Now let’s take all this and apply it to surviving an armed home invasion. The following is very similar to an incident many years ago, in which I was the arresting officer. The details can vary widely, but this type of situation could happen anywhere. You’re sitting on the front porch, its getting dark so you decide to go inside. Just as you are about to close the door, you see a car driving slowly down the street. Do you go on inside and just forget about what you just saw? Maybe it’s nothing. Just before you close the door, you take another look. The car is occupied by three males. What’s wrong with that? You watch as they drive on down to the end of the street and park in front of a vacant lot, right across the street from a close friend of yours. They turn their lights off. What you do next will determine if you are just a suspicious nosey neighbor, or if  you are right in assuming the trio is up to no good. You grab your phone and dial Joe’s number. “Joe, Bill here, you see that car that just parked across from you?” “Joe sounds confused, “Thanks for asking Bill, and how are you?” “Joe, I am serious, those guys look like they are up to no good. They are parked right across from you. Arm yourself now and do NOT open the door. Joe, make sure all your doors are locked.” Joe begins to realize his good friend is serious when he says, “Joe, you get ready to defend yourself, I am calling the cops for you. Joe, are you listening?”

You knows that Joe is in his 70s and lives alone. You helped Joe plan for such an event even though Joe thought you were being too dramatic. You grab your Glock with one hand, while hitting 911 with your thumbs on the smart phone. You give the 911 operator the details as you gets into your truck and start down the street with the lights on high beam. Two of the suspicious men are just now crossing the street towards Joe’s house, when they are caught in the bright high beams of your truck. For a moment they look like two buck deer staring into a hunter’s jack light. “It’s a dark brown older model Ford four door, it’s an out of state tag, partially obscured, last three numbers are 046.” You continue to give the descriptions to the Sheriff’s dispatcher. “Two of the men are white guys, I can’t see the driver. Both are wearing blue jeans and dark hoodies. You pull into Joe’s driveway as the two thugs dash back to there waiting getaway car. “The bad guys make a quick U-turn and head back down Devon Rd toward the highway. You give this information to to the dispatcher and repeat the description of the suspicious car, so she can relay it to responding deputies.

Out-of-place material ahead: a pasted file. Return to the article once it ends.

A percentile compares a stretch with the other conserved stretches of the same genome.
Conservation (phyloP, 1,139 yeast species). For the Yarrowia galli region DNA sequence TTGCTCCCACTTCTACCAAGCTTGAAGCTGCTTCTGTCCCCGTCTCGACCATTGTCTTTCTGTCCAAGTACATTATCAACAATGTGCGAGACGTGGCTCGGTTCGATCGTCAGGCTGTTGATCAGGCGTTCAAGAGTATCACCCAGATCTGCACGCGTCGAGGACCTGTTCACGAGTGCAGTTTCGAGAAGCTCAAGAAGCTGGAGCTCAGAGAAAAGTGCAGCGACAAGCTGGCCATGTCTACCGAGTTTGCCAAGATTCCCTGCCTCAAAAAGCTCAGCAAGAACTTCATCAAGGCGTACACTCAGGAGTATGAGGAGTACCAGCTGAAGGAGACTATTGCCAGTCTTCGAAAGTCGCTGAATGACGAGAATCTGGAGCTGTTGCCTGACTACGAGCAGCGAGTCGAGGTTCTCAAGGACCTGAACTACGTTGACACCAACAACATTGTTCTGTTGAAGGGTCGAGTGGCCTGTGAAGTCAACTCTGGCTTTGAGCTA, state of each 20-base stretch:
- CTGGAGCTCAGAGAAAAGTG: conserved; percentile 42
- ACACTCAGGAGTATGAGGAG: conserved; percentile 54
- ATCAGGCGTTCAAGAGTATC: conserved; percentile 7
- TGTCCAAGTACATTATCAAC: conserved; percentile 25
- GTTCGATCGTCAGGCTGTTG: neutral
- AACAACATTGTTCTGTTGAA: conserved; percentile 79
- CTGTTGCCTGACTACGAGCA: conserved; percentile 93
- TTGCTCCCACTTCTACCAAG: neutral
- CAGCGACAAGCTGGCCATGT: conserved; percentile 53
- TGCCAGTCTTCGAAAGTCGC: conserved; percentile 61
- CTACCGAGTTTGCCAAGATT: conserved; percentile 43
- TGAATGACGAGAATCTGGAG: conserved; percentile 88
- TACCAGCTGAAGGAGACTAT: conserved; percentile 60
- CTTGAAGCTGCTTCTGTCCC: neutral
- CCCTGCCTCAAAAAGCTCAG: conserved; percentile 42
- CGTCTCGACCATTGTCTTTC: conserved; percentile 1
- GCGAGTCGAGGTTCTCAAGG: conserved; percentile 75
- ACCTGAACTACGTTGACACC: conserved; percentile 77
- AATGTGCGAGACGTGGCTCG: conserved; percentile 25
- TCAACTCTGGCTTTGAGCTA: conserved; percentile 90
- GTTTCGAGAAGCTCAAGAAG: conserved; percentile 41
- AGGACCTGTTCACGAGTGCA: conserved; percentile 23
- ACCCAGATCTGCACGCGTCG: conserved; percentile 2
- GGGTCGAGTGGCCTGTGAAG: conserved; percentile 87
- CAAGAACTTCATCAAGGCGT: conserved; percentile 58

It’s a happy ending when the cops catch up to the suspects. Nothing to arrest them for? Not back in front of Joe’s house, but, all three have outstanding warrants for failure to appear on burglary charges in the neighboring state. Did you overreact? Should you have just minded your own business and gone inside? Was the warning you gave Joe a false alarm? Could the three men have been harmlessly on the wrong street looking for a friend’s home? Any and all these possibilities could have been the case. Either way, all the good guys stayed “Left of Bang.”

We all need to be aware of our surroundings and what is going on in our neighborhoods. Just as I am writing this, three teens in a red Jeep, just turned around in my driveway. I live on a dead end street.

We all need to learn Tactical Home Defense and study up on Home Defense Tips. Keeping up with our Pistol Training and Shooting Drills is even more important than ever in today’s dangerous environment.  Always practice Gun Safety as we all celebrate our 2nd Amendment rights to defend ourselves against those who seek to harm us.


Paul Foreman is a retired Deputy Sheriff from Lee County Florida. As a Deputy Sheriff, he served as a Field Training Officer in the Patrol Division. Later, before retiring, Paul was assigned to the Juvenile Division, where he worked as a Truant Officer. Available on Kindle, Paul has authored a novel, “Blood Stains in Paradise.” Now living in northern Alabama, with his wife, JoAnn, Paul teaches firearms self-defense classes. Paul is an NRA Certified Pistol Instructor, AHA Certified Instructor in First Aid, CPR & AED. As well as writing for Legally Concealed, Paul also writes Firearms and Gun Safety articles for a local bi-weekly paper, “Athens Now.” For firearms training, Paul can be reached through E-Mail at Captureman@PaulForeman.com or his web site, www.PaulForeman.com